The conventional wisdom among public school educators and supporters is that Arizonans overwhelmingly want more money for public education but the state’s conservative leaders at the Capitol are failing to listen to them.
The “blame the state” excuse is used every budget year as teachers and parents go begging to their local school boards for more pay, more teachers to lower class sizes, more programs, better technology and better school facilities but are turned away because there’s no money.
But election results the past four years show “the state” might not warrant the majority of the blame. Blame appears to lie with us – we Arizonans – who have repeatedly denied schools the funding they seek through our votes for legislators and through votes for school bonds and budget overrides.
Several lawsuits in the 1980s and 1990s altered the way Arizona funds its school districts. School boards in each of Arizona’s more than 200 public school districts used to control school funding – they set local property tax rates which was augmented by modest contributions from the state garnered from a small state property tax and from the sale of public lands.
But poor school districts that had too few properties to assess taxation argued the state’s school funding system violated the 14th Amendment’s guarantee of equal protection under the law – rich school districts were able to better educate their districts than poor districts.
A federal judge agreed and the state changed the funding mechanism to funnel all locally collected property taxes to the state, which then doled it back out on a per-student basis.
A similar suit changed the way new schools and school renovations and improvements were paid for, preventing local districts from passing bonds for such construction. Instead the state funds that construction.
Both suits meant the idea of local control was over, the state was now in control of school funding.
But districts still had the opportunity to give themselves a little extra funding boost through voter-approved budget overrides that allowed districts to exceed state funding caps by 10 percent a year over a set period of years with the increase percentage reducing year-by-year.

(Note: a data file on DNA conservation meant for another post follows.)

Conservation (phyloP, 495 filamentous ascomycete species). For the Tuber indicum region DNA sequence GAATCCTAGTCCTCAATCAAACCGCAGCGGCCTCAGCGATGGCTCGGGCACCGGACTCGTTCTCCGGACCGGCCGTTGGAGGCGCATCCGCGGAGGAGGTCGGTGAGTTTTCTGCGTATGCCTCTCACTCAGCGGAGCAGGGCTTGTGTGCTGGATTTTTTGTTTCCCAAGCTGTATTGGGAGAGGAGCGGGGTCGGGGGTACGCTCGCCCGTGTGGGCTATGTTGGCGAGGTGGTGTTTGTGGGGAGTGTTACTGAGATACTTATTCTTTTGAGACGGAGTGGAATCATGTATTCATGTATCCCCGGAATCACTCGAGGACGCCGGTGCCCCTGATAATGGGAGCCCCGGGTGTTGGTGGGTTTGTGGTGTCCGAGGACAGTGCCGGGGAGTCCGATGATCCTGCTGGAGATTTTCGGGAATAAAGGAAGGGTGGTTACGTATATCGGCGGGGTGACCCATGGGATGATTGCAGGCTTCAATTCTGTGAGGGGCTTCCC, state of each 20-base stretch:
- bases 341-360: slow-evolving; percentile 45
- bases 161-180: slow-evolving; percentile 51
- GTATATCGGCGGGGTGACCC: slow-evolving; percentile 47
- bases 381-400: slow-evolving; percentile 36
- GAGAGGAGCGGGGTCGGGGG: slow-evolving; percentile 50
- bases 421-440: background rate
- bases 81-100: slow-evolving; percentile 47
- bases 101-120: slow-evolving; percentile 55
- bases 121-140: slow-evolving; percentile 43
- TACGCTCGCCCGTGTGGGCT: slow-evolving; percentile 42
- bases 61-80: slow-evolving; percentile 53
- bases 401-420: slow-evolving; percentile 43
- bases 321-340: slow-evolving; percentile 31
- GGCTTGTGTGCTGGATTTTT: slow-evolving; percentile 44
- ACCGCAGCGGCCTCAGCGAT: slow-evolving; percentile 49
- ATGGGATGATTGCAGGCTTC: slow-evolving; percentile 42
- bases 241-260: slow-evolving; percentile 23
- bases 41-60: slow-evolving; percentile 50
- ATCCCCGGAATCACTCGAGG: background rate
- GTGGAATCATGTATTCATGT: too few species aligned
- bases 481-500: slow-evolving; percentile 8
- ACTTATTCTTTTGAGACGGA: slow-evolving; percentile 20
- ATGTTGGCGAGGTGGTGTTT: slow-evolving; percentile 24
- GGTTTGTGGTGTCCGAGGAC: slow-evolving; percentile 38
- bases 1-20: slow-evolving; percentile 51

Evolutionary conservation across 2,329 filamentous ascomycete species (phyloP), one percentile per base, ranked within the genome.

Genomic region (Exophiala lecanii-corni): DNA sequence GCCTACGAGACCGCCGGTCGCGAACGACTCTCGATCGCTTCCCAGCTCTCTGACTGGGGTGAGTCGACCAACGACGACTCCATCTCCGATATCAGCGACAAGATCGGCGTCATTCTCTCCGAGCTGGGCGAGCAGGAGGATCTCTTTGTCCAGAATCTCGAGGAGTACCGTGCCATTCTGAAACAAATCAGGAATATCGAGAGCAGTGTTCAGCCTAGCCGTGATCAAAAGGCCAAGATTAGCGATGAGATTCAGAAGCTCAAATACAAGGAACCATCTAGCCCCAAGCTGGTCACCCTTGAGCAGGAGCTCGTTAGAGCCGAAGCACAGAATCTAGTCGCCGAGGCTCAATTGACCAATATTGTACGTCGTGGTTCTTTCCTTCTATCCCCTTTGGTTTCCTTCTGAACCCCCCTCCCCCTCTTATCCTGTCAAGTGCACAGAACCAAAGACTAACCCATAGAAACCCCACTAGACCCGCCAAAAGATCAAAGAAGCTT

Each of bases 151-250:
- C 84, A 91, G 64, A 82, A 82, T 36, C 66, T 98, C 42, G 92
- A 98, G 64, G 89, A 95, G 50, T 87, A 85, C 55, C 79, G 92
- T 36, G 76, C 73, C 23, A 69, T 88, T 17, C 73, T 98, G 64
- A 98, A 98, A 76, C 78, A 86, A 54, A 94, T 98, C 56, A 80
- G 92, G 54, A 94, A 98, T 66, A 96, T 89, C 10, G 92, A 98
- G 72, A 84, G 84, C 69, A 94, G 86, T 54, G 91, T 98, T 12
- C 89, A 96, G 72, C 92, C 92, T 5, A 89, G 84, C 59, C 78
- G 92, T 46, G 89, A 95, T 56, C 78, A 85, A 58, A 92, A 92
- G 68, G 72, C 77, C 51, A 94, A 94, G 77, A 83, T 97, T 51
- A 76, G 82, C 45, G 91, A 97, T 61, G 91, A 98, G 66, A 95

By the late 1990s, voters in nearly every school district in the state had approved budget overrides and repeatedly renewed those overrides every five to seven years.
Not anymore though.
In Maricopa County, 27 school districts proposed a total of 39 school bond and budget override questions (small bond votes for some school amenities are still allowed) but voters rejected 15 of them.
In Pima County, three school districts proposed bond or budget overrides and all three lost. The story was the same in most of the state’s other counties. In Pinal County, voters rejected budget and bond measures in all six districts that sought them. In Yavapai County, voters in three of the four districts seeking more funding denied the district those funds.
It was a similar story two years ago when voters rejected nearly every school budget and bond measure proposed across the state. And in 2008 and 2009, voters in Tucson Unified School District twice defeated a budget override. Now TUSD is in a budget crisis, having to consider whether to close schools, layoff teachers or cut pay across the board, or some combination of the three, to close a $17 million budget gap.
If the override had passed, the gap might not be as wide and the pain of closing it not quite as severe. But in the debate over the district’s school-closing plan, much of the rhetoric about the district’s budget woes has been the same “blame the state” refrain.
But the Legislature is only part of the problem.
The overwhelming defeat of Prop. 204, a school funding measure that would have permanently raised the state’s sales tax by 1 cent on the dollar, also adds to the evidence that the Legislature is not the sole source of the school funding woes in Arizona.
Arizona ranks last or nearly last in many advocacy groups’ rankings of public school funding. Many of our schools are crumbling, overcrowded and don’t have adequate technology to prepare students for an ever increasing technological world.
And the majority of us appear to be OK with that.
So we can stop the “blame the state” excuses. The fault lies with all of us.